Topics: Peptide Conformation (63%)

712 Citations

Journal ArticleDOI: 10.1021/BI0011330
14 Oct 2000-Biochemistry
Abstract: The seven-residue peptide N-acetyl-Lys-Leu-Val-Phe-Phe-Ala-Glu-NH(2), called A beta(16-22) and representing residues 16-22 of the full-length beta-amyloid peptide associated with Alzheimer's disease, is shown by electron microscopy to form highly ordered fibrils upon incubation of aqueous solutions. X-ray powder diffraction and optical birefringence measurements confirm that these are amyloid fibrils. The peptide conformation and supramolecular organization in A beta(16-22) fibrils are investigated by solid state (13)C NMR measurements. Two-dimensional magic-angle spinning (2D MAS) exchange and constant-time double-quantum-filtered dipolar recoupling (CTDQFD) measurements indicate a beta-strand conformation of the peptide backbone at the central phenylalanine. One-dimensional and two-dimensional spectra of selectively and uniformly labeled samples exhibit (13)C NMR line widths of <2 ppm, demonstrating that the peptide, including amino acid side chains, has a well-ordered conformation in the fibrils. Two-dimensional (13)C-(13)C chemical shift correlation spectroscopy permits a nearly complete assignment of backbone and side chain (13)C NMR signals and indicates that the beta-strand conformation extends across the entire hydrophobic segment from Leu17 through Ala21. (13)C multiple-quantum (MQ) NMR and (13)C/(15)N rotational echo double-resonance (REDOR) measurements indicate an antiparallel organization of beta-sheets in the A beta(16-22) fibrils. These results suggest that the degree of structural order at the molecular level in amyloid fibrils can approach that in peptide or protein crystals, suggest how the supramolecular organization of beta-sheets in amyloid fibrils can be dependent on the peptide sequence, and illustrate the utility of solid state NMR measurements as probes of the molecular structure of amyloid fibrils. A beta(16-22) is among the shortest fibril-forming fragments of full-length beta-amyloid reported to date, and hence serves as a useful model system for physical studies of amyloid fibril formation. more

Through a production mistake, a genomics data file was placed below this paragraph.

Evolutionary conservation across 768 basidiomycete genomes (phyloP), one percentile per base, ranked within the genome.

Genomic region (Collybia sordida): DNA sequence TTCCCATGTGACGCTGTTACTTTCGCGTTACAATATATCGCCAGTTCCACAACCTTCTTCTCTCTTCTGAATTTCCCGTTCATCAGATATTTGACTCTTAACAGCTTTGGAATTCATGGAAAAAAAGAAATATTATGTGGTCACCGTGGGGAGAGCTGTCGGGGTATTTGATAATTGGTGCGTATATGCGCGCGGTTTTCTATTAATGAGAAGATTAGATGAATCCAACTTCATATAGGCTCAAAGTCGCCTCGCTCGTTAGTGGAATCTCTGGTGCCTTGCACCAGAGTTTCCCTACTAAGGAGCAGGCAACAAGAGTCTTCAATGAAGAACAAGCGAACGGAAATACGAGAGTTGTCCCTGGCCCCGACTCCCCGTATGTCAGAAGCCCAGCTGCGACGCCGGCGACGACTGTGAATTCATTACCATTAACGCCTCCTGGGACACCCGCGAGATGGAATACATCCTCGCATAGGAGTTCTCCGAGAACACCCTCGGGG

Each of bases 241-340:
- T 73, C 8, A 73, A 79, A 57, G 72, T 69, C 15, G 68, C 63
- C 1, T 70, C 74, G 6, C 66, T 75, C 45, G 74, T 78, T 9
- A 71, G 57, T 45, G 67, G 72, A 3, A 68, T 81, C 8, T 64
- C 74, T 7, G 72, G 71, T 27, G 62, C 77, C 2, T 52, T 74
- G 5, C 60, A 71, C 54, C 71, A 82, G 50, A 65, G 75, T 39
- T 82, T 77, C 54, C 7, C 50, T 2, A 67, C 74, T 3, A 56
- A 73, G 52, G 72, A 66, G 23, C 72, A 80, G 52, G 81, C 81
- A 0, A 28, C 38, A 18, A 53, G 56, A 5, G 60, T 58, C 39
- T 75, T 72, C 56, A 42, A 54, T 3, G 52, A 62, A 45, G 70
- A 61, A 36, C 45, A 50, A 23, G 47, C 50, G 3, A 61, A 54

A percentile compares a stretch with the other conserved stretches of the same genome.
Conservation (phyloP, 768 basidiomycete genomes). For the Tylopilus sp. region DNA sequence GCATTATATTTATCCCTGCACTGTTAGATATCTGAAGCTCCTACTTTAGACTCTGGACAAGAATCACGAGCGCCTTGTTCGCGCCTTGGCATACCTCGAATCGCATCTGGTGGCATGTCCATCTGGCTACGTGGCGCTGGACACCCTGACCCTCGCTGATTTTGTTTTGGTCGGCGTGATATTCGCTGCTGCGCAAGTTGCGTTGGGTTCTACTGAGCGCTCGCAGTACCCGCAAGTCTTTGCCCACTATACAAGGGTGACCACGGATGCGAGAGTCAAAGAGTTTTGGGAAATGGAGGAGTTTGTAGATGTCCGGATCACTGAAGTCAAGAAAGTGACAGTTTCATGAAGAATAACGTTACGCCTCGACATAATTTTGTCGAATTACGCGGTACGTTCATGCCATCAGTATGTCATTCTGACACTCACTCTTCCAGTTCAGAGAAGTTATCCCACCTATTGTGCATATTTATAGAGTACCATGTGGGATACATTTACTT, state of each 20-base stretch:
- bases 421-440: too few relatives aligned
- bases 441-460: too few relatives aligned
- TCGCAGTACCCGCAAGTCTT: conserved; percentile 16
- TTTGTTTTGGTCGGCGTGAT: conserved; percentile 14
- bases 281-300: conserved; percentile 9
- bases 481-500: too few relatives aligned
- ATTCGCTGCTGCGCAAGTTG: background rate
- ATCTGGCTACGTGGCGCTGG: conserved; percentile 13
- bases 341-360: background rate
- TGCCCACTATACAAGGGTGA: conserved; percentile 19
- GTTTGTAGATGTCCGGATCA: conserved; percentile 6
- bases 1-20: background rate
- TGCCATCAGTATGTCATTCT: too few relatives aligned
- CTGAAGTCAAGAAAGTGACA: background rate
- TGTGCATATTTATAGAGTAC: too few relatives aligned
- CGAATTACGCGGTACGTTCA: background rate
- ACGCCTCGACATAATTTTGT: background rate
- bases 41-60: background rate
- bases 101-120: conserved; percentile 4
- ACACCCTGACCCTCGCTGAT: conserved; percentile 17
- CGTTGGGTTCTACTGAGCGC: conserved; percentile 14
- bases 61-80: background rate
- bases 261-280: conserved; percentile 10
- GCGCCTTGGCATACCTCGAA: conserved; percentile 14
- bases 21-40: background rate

637 Citations

01 Jan 2001-Biopolymers
Abstract: The preferred conformations of peptides heavily based on the currently extensively exploited achiral and chiral α-amino acids with a quaternary α-carbon atom, as determined by conformational energy computations, crystal-state (x-ray diffraction) analyses, and solution (1H-NMR and spectroscopic) investigations, are reviewed. It is concluded that 310/α-helical structures and the fully extended (C5) conformation are preferentially adopted by peptide sequences characterized by this family of amino acids, depending upon overall bulkiness and nature (e.g., whether acyclic or C ↔ C cyclized) of their side chains. The intriguing relationship between α-carbon chirality and bend/helix handedness is also illustrated. γ-Bends and semiextended conformations are rarely observed. Formation of β-sheet structures is prevented. © 2002 Wiley Periodicals, Inc. Biopolymers (Pept Sci) 60: 396–419, 2001 more

556 Citations

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Topic's top 5 most impactful authors

Claudio Toniolo

31 papers, 1.3K citations

Fernando Formaggio

22 papers, 818 citations

Marco Crisma

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Padmanabhan Balaram

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Cristina Peggion

10 papers, 127 citations